neděle 17. července 2011

Jane Austen: Northanger Abbey (Opatství Northhanger)

   Dear readers, please, stand up, fetch a glass and pour in something alcoholic. Done? OK. Let me make a toast as this is the 100th review on my blog – on good literature, on bad literature and on the vampires who don’t glitter. So, keep reading and commenting and let’s hope we will meet here for the occasion of another one hundred reviews.

   Northanger Abbey focuses on Catherine Morland, a 17 year old girl from middle class, quite pretty (but no reputed beauty) and quite plain. She is invited by family friends to accompany them to the city Bath and spend some time there with them. Catherine finds out that Mrs. Allan has no acquaintances in the city at all and just keeps repeating that she is very sorry about it and that she would love Catherine to have someone to dance with. Luckily, they meet Henry Tilney who dances with Catherine, they both like reading novel and have quite a lot in common. Catherine loves reading Gothic stories and there are many allusion to real Gothic novels of the period (some people believed she had made them up but they are real and were re-edited afterwards, you can have a look at them here...I really have to read The Necromancer of the Black Forest). Later, they meet Mrs. Thorpe who is a former classmate of Mrs. Allen and she introduces Catherine to her own daughter Isabella. They find out quite quickly that they know Catherine’s brother James who is a friend of Isabella’s brother John.... (just to clear it up, Catherine and James are siblings and Isabella and John are siblings...). Catherine and Isabella become BFFs (just the last F stands rather for fairly-short-period than forever) and they speak about Udolpho and other Gothic stuff.
   Catherine then meets Henry again and he introduces her to his sister Eleanor and they…surprisingly…also become great friends. She settles a walk with the Tilneys but than John, Isabella and James come and persuade her to come with them because the Tilneys wouldn’t have a walk after a rain and John claims to have seen Henry with another girl heading in another direction. When they are in the carriage, Catherine sees the Tilneys on the street and asks John to stop but he just makes the horses go faster. That’s just to demonstrate that John is a total ass.
   Catharine is then invited to come with the Tilneys to their home – Northanger Abbey. She looks forward to coming there because it will be just like in her favorite books – a huge mysterious house with long forgotten secrets, dim passages, unexpectedly moving curtains and all that stuff. She also meets General Tilney (Eleanor and Henry’s father) who is really extremely nice to her but often quite cross with his children and everyone feels much more in ease when he is absent. Everyone (expect for Catherine) can see that he is a despotic maniac but…she really has no chance, considering her backgrounds.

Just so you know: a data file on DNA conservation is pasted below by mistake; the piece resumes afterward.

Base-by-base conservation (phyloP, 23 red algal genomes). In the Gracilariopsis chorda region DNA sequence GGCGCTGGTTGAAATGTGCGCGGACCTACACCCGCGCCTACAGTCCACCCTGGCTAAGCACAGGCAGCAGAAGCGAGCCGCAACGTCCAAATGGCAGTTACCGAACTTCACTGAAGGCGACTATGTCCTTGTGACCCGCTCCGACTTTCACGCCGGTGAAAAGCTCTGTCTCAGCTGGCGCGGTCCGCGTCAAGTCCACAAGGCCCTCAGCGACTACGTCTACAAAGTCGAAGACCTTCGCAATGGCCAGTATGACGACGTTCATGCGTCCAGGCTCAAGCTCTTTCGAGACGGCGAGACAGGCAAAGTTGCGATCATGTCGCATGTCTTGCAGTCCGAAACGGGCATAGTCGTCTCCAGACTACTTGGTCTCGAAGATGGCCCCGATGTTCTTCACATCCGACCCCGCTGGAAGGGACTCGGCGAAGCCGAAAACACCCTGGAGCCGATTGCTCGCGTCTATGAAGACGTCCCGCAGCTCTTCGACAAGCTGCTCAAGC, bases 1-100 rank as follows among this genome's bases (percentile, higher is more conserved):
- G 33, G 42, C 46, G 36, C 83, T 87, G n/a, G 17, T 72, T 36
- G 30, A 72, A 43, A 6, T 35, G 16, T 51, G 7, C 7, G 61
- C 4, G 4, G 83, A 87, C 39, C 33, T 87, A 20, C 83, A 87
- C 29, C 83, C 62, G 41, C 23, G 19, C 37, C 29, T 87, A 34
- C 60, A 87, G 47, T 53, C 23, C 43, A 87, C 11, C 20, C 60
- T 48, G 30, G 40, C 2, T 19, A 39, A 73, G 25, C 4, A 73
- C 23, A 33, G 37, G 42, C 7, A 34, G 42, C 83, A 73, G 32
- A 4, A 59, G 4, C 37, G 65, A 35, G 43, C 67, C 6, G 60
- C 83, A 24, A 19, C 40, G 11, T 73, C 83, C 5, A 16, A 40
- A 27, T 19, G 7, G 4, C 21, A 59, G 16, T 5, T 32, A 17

Well, long story short, Catherine finds out that Isabella is a bitch, John is and idiot and the General has no secret basement where he hides his supposedly dead wife. Oh, and she marries Henry. For a short time, I thought they wouldn’t but that was really naïve. It might be a spoiler but I feel obliged to prevent everyone from being as silly as I was…
   The whole book is primary a parody of Gothic novels. The heroine is a perfect opposite of traditional heroines of those books (she is not really beautiful, her mother didn’t die in mysterious circumstances, she is not really bright, can’t play piano, draw…she is really nothing special). She has spent her whole life at home with her parents so when she comes to the real world she more or lese expects it to be like in the Gothic novels. There are some funny parts, for example when Henry makes up a story of what it will be like when Catherine comes to their house or when she finds an enigmatic wardrobe in her room. It won’t crack you up, it’s kind of…rib tickler. There are many other themes like boredom of life in higher society (but that’s in all 19th century novels), difference between fantasy and the real world or the fact that people are not what they seem to be.
   I liked the book but the end really annoyed me. The whole thing is solved on few pages, everything is explained and there are no obstacles for the marriage of Catherine and Henry. It might be much better if it took longer time to discover what happens at the end of the book. On the other hand, Austen probably wanted only to write a parody of Gothic stories and when her heroine comes to the Abbey, finds out there are no secret passages, no weird servants, Mrs. Tilney wasn’t murdered by her husband and, although it is kind of a let down, no part of the furniture in her room contains remains of a diary of a girl from the 15th century who entrusted her deepest secrets and dramatic romantic story to the paper, there is just no reason to bring the book on. It isn’t a bad book but it also isn’t particularly good one so it is a worth reading only for those who enjoy Jane Austen.

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